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Weak, Semi-strong, and Strong Forms Market Efficiency

Weak, Semi-strong, and Strong Forms Market Efficiency

Eugene Fama developed a framework of market efficiency that laid out three forms of efficiency: weak, semi-strong, and strong. Each form is defined with respect to the available information that is reflected in prices. Investors trading on available information that is not priced into the market would earn abnormal returns, defined as excess risk-adjusted returns.

Weak Form

In the weak-form efficient market hypothesis, all historical prices of securities have already been reflected in the market prices of securities. In other words, technicians – those trading on analysis of historical trading information – should earn no abnormal returns. Research has shown that this is likely the case in developed markets, but less developed markets may still offer the opportunity to profit from technical analysis.

Semi-strong Form

In a semi-strong-form efficient market, prices reflect all publicly known and available information, including all historical price information. Under this assumption, analyzing any public financial disclosures made by a company to determine a stock’s intrinsic value would be futile since every detail would be taken into account in the stock’s market price. Similarly, an investor could not earn consistent abnormal returns by acting on surprise announcements since the market would quickly react to the new information.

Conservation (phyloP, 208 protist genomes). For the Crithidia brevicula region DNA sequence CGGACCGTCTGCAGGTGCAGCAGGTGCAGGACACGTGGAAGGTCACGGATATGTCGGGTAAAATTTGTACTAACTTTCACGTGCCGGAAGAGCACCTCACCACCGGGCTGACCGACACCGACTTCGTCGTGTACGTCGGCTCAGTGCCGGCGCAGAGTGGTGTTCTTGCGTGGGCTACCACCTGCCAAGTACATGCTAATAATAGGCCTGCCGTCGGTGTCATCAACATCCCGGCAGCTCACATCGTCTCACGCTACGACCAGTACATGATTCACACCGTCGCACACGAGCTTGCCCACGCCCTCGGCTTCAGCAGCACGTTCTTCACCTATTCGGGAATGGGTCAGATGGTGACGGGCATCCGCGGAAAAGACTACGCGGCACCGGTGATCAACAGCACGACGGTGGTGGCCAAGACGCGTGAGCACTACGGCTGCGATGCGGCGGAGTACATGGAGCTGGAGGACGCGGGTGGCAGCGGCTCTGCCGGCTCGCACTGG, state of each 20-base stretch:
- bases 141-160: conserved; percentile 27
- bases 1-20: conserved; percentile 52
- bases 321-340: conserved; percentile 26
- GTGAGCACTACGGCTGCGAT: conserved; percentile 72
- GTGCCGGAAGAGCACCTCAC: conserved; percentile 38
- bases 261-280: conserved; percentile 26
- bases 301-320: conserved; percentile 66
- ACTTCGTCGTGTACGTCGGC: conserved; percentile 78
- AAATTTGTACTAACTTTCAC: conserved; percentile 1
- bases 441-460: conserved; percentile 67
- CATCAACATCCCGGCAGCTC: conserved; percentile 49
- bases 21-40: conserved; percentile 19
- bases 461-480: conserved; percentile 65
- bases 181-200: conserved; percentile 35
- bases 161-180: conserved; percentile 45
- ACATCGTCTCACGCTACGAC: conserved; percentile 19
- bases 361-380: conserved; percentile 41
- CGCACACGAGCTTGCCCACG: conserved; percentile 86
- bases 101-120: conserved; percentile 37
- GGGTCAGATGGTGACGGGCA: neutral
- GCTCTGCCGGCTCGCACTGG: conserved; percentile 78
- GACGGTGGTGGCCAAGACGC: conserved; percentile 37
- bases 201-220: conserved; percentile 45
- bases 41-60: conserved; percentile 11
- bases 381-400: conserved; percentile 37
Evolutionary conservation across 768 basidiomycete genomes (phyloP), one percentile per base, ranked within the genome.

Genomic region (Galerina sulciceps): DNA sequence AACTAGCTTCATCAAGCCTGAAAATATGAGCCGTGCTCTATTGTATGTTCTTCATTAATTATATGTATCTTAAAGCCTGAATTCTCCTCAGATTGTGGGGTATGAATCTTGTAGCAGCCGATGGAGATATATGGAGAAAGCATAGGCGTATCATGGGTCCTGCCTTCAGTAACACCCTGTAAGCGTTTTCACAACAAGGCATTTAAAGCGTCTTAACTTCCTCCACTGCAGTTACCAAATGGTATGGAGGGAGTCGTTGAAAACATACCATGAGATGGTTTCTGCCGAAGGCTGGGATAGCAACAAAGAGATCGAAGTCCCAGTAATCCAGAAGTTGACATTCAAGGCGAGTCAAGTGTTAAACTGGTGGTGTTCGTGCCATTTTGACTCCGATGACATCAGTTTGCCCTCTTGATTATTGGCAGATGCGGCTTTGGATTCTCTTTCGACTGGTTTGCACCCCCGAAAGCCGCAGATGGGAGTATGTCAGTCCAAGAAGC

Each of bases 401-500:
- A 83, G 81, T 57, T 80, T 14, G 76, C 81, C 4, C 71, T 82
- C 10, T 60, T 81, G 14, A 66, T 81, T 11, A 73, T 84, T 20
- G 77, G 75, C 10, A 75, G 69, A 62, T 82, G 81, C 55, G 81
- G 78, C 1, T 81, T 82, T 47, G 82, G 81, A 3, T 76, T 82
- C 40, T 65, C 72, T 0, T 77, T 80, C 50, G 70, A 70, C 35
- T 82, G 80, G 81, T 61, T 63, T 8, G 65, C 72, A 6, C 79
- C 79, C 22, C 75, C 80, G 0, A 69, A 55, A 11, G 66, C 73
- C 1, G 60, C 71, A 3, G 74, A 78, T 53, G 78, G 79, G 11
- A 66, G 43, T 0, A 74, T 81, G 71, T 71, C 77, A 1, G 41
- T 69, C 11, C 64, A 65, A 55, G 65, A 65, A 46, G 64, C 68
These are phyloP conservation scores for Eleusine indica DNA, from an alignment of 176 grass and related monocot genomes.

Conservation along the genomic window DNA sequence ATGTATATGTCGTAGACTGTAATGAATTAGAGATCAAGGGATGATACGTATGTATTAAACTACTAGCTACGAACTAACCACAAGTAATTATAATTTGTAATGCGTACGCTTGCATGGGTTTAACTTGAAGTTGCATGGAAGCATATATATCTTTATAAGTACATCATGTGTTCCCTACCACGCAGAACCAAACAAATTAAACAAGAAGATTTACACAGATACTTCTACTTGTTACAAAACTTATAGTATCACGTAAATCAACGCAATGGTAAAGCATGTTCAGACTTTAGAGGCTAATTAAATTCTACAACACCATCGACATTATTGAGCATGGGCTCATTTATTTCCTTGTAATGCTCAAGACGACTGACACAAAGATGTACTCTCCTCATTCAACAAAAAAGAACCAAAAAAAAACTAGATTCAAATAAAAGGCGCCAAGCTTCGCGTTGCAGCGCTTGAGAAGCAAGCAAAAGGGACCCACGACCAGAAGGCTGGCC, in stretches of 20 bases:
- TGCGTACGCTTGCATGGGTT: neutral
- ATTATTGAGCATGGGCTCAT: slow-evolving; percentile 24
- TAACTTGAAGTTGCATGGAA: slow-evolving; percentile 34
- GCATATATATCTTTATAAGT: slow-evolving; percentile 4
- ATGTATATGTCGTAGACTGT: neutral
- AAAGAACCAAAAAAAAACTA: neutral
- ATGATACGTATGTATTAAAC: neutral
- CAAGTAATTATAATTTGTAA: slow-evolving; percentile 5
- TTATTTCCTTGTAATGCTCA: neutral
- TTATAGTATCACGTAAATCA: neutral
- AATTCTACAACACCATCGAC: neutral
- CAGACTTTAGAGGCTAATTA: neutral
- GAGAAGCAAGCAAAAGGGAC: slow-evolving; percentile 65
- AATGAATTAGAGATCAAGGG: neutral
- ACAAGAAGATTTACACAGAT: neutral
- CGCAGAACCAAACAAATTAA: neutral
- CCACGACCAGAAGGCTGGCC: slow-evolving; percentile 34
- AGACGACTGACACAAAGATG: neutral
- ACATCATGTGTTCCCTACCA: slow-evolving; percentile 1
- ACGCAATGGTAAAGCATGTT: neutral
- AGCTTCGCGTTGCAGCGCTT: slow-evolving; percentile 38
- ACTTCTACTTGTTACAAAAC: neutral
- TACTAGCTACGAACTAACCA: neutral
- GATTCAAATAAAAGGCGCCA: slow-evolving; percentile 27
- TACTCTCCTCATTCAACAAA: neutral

Strong Form

In a strong-form efficient market, security prices fully reflect both public and private information. Therefore, insiders could not generate abnormal returns by trading on private information because it would already figure into market prices. However, researchers find that markets are generally not strong-form efficient as abnormal profits can be earned when nonpublic information is used.


In the following graph, we can clearly see that the weak form of market efficiency reflects only past market data. In contrast, the strong form reflects all past data, public market information, and insider information.

Market Prices Reflect

\textbf{Forms of market efficiency} & \textbf{Past market data} & \textbf{Public information} & \textbf{Private information} \\
\text{Weak form} & \checkmark & & \\
\text{Semi-strong form} & \checkmark & \checkmark & \\
\text{Strong form} & \checkmark & \checkmark & \checkmark \\


If a skilled fundamental financial analyst and an insider trader all earn the same long-run risk-adjusted returns, what form of market efficiency is likely to apply?

  1. Weak form.
  2. Strong form.
  3. Semi-strong form.


The correct answer is B.

Since the insider trader can’t even earn higher risk-adjusted returns than the skilled fundamental financial analyst, the market must be strong-form efficient.

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